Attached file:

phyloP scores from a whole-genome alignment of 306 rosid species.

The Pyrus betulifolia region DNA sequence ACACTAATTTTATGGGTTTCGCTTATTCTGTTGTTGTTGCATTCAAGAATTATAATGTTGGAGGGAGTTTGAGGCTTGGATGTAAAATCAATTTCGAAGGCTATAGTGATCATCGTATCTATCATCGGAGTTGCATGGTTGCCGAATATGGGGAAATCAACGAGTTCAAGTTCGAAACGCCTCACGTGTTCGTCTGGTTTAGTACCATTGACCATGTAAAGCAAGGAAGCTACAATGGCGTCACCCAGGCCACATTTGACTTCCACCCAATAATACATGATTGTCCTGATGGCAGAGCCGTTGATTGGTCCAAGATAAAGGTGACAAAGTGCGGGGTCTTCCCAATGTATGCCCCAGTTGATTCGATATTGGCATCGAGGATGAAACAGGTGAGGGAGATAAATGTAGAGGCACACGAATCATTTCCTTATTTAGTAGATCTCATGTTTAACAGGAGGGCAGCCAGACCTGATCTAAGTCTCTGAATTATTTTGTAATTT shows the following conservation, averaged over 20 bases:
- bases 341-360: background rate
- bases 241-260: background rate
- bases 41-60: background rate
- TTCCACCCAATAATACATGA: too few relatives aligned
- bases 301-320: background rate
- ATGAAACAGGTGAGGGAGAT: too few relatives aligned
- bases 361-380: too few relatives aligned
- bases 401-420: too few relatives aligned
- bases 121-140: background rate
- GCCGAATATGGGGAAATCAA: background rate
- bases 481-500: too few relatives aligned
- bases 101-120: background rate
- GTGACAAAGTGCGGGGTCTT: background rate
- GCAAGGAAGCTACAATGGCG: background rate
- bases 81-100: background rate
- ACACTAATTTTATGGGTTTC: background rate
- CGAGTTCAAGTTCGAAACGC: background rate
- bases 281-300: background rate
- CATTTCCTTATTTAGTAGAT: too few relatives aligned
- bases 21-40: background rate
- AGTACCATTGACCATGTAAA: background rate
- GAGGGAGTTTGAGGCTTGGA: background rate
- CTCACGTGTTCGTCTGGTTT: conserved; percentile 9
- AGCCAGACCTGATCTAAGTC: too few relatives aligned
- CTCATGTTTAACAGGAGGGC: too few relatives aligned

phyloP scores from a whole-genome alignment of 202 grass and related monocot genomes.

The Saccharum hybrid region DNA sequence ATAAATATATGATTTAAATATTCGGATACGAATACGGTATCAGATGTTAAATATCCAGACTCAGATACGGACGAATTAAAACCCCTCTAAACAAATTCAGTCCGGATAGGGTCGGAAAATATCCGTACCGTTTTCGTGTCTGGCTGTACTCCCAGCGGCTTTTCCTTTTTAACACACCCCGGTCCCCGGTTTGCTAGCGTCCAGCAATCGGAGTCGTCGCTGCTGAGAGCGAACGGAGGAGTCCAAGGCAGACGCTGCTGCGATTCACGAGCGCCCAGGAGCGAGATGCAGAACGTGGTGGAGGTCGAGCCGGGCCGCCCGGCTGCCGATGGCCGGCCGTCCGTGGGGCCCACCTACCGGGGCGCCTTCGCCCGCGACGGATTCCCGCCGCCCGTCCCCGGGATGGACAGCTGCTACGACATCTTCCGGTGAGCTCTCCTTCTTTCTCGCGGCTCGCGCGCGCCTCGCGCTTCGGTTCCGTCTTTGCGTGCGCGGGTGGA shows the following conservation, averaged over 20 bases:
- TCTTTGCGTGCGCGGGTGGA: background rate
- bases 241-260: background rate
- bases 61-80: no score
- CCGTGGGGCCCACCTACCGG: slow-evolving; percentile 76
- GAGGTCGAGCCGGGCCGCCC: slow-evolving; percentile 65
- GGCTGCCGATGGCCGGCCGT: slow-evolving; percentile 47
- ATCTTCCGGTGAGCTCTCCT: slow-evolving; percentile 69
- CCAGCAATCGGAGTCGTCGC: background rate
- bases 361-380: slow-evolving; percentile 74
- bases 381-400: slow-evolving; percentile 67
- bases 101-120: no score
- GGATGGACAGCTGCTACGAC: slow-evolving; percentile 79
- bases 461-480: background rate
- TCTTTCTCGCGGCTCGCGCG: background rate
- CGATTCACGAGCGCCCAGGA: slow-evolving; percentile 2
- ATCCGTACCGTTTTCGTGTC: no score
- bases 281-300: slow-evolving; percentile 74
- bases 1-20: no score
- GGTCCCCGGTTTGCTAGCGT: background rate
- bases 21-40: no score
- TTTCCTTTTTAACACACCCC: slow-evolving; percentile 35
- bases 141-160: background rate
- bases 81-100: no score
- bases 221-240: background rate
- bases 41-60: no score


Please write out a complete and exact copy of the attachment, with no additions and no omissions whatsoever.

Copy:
phyloP scores from a whole-genome alignment of 306 rosid species.

The Pyrus betulifolia region DNA sequence ACACTAATTTTATGGGTTTCGCTTATTCTGTTGTTGTTGCATTCAAGAATTATAATGTTGGAGGGAGTTTGAGGCTTGGATGTAAAATCAATTTCGAAGGCTATAGTGATCATCGTATCTATCATCGGAGTTGCATGGTTGCCGAATATGGGGAAATCAACGAGTTCAAGTTCGAAACGCCTCACGTGTTCGTCTGGTTTAGTACCATTGACCATGTAAAGCAAGGAAGCTACAATGGCGTCACCCAGGCCACATTTGACTTCCACCCAATAATACATGATTGTCCTGATGGCAGAGCCGTTGATTGGTCCAAGATAAAGGTGACAAAGTGCGGGGTCTTCCCAATGTATGCCCCAGTTGATTCGATATTGGCATCGAGGATGAAACAGGTGAGGGAGATAAATGTAGAGGCACACGAATCATTTCCTTATTTAGTAGATCTCATGTTTAACAGGAGGGCAGCCAGACCTGATCTAAGTCTCTGAATTATTTTGTAATTT shows the following conservation, averaged over 20 bases:
- bases 341-360: background rate
- bases 241-260: background rate
- bases 41-60: background rate
- TTCCACCCAATAATACATGA: too few relatives aligned
- bases 301-320: background rate
- ATGAAACAGGTGAGGGAGAT: too few relatives aligned
- bases 361-380: too few relatives aligned
- bases 401-420: too few relatives aligned
- bases 121-140: background rate
- GCCGAATATGGGGAAATCAA: background rate
- bases 481-500: too few relatives aligned
- bases 101-120: background rate
- GTGACAAAGTGCGGGGTCTT: background rate
- GCAAGGAAGCTACAATGGCG: background rate
- bases 81-100: background rate
- ACACTAATTTTATGGGTTTC: background rate
- CGAGTTCAAGTTCGAAACGC: background rate
- bases 281-300: background rate
- CATTTCCTTATTTAGTAGAT: too few relatives aligned
- bases 21-40: background rate
- AGTACCATTGACCATGTAAA: background rate
- GAGGGAGTTTGAGGCTTGGA: background rate
- CTCACGTGTTCGTCTGGTTT: conserved; percentile 9
- AGCCAGACCTGATCTAAGTC: too few relatives aligned
- CTCATGTTTAACAGGAGGGC: too few relatives aligned

phyloP scores from a whole-genome alignment of 202 grass and related monocot genomes.

The Saccharum hybrid region DNA sequence ATAAATATATGATTTAAATATTCGGATACGAATACGGTATCAGATGTTAAATATCCAGACTCAGATACGGACGAATTAAAACCCCTCTAAACAAATTCAGTCCGGATAGGGTCGGAAAATATCCGTACCGTTTTCGTGTCTGGCTGTACTCCCAGCGGCTTTTCCTTTTTAACACACCCCGGTCCCCGGTTTGCTAGCGTCCAGCAATCGGAGTCGTCGCTGCTGAGAGCGAACGGAGGAGTCCAAGGCAGACGCTGCTGCGATTCACGAGCGCCCAGGAGCGAGATGCAGAACGTGGTGGAGGTCGAGCCGGGCCGCCCGGCTGCCGATGGCCGGCCGTCCGTGGGGCCCACCTACCGGGGCGCCTTCGCCCGCGACGGATTCCCGCCGCCCGTCCCCGGGATGGACAGCTGCTACGACATCTTCCGGTGAGCTCTCCTTCTTTCTCGCGGCTCGCGCGCGCCTCGCGCTTCGGTTCCGTCTTTGCGTGCGCGGGTGGA shows the following conservation, averaged over 20 bases:
- TCTTTGCGTGCGCGGGTGGA: background rate
- bases 241-260: background rate
- bases 61-80: no score
- CCGTGGGGCCCACCTACCGG: slow-evolving; percentile 76
- GAGGTCGAGCCGGGCCGCCC: slow-evolving; percentile 65
- GGCTGCCGATGGCCGGCCGT: slow-evolving; percentile 47
- ATCTTCCGGTGAGCTCTCCT: slow-evolving; percentile 69
- CCAGCAATCGGAGTCGTCGC: background rate
- bases 361-380: slow-evolving; percentile 74
- bases 381-400: slow-evolving; percentile 67
- bases 101-120: no score
- GGATGGACAGCTGCTACGAC: slow-evolving; percentile 79
- bases 461-480: background rate
- TCTTTCTCGCGGCTCGCGCG: background rate
- CGATTCACGAGCGCCCAGGA: slow-evolving; percentile 2
- ATCCGTACCGTTTTCGTGTC: no score
- bases 281-300: slow-evolving; percentile 74
- bases 1-20: no score
- GGTCCCCGGTTTGCTAGCGT: background rate
- bases 21-40: no score
- TTTCCTTTTTAACACACCCC: slow-evolving; percentile 35
- bases 141-160: background rate
- bases 81-100: no score
- bases 221-240: background rate
- bases 41-60: no score